Editorial treatment of the documents published in the Foreign Relations series follows Office style guidelines, supplemented by guidance from the General Editor and the chief technical editor. The source text is reproduced as exactly as possible, including marginalia or other notations, which are described in the footnotes. Texts are transcribed and printed according to accepted conventions for the publication of historical documents in the limitations of modern typography. A heading has been supplied by the editors for each document included in the volume. Spelling, capitalization, and punctuation are retained as found in the source text, except that obvious typographical errors are silently corrected. Other mistakes and omissions in the source text are corrected by bracketed insertions: a correction is set in italic type; an addition in roman type. Words or phrases underlined in the source text are printed in italics. Abbreviations and contractions are preserved as found in the [Page IX]source text, and a list of abbreviations is included in the front matter of each volume.

Bracketed insertions are also used to indicate omitted text that deals with an unrelated subject (in roman type) or that remains classified after declassification review (in italic type). The amount of material not declassified has been noted by indicating the number of lines or pages of source text that were omitted. Entire documents withheld for declassification purposes have been accounted for and are listed by headings, source notes, and number of pages not declassified in their chronological place. The amount of material omitted because it was unrelated to the subject of the volume, however, has not been delineated. All brackets that appear in the source text are so identified by footnotes.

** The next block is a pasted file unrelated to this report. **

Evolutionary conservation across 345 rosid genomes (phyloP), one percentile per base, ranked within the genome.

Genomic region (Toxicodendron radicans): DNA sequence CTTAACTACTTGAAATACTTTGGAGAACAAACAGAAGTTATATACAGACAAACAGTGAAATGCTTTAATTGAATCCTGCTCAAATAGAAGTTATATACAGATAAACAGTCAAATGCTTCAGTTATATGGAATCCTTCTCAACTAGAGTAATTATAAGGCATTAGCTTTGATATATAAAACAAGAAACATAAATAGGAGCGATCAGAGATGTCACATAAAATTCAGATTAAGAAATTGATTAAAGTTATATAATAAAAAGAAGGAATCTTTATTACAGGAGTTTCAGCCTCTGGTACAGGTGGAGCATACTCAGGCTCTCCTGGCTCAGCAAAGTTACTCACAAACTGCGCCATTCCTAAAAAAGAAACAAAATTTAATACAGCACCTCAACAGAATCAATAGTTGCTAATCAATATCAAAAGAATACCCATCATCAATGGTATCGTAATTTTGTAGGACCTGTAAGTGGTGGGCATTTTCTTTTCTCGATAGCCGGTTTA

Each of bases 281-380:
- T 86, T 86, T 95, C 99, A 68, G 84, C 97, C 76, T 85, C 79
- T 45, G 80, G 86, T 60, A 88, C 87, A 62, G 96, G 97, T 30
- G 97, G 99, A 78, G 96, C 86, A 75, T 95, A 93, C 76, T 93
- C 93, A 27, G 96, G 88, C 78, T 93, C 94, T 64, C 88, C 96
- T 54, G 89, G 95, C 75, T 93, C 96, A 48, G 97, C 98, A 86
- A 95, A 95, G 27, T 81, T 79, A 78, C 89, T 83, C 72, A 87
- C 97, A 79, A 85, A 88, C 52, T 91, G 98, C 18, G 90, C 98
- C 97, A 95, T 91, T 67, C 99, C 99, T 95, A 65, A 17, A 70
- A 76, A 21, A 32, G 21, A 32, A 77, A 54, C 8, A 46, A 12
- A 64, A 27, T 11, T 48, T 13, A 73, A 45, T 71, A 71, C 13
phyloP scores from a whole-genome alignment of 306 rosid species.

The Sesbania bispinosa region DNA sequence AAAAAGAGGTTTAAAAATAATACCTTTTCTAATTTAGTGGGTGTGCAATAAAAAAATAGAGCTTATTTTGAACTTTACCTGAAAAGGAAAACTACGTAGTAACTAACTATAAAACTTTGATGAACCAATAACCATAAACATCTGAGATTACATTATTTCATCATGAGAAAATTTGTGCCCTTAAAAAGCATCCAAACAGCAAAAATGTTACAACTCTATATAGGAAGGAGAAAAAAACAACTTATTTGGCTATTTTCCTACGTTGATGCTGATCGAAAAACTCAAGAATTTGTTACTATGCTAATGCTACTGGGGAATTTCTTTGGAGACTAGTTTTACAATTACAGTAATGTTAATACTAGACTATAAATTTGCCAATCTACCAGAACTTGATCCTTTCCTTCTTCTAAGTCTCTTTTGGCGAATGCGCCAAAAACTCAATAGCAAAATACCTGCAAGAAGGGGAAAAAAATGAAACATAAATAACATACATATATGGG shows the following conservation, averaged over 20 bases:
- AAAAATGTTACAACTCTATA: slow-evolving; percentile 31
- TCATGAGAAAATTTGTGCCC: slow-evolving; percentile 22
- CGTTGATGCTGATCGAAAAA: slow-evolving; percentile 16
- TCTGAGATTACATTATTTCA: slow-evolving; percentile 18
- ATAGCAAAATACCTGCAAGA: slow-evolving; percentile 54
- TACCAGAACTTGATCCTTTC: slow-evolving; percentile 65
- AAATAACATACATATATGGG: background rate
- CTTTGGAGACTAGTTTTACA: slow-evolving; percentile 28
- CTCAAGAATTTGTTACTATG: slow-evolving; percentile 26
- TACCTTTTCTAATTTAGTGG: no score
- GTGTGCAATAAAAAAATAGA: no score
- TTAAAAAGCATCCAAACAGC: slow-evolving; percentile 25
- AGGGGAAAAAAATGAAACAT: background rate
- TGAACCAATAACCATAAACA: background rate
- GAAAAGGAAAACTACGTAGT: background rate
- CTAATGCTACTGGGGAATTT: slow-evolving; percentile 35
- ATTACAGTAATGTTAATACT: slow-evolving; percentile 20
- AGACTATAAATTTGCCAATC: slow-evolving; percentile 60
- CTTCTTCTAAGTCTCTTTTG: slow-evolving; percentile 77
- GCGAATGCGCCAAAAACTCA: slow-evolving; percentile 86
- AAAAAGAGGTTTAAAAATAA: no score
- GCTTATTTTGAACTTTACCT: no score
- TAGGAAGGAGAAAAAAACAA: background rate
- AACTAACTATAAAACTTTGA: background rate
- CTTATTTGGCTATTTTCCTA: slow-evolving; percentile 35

The unnumbered first footnote to each document indicates the document’s source, original classification, distribution, and drafting information. The source footnote also provides the background of important documents and policies and indicates if the President or his major policy advisers read the document. Every effort has been made to determine if a document has been previously published, and this information has been included in the source footnote.

Editorial notes and additional annotation summarize pertinent material not printed in the volume, indicate the location of additional documentary sources, provide references to important related documents printed in other volumes, describe key events, and provide summaries of and citations to public statements that supplement and elucidate the printed documents. Information derived from memoirs and other first-hand accounts have been used when appropriate to supplement or explicate the official record.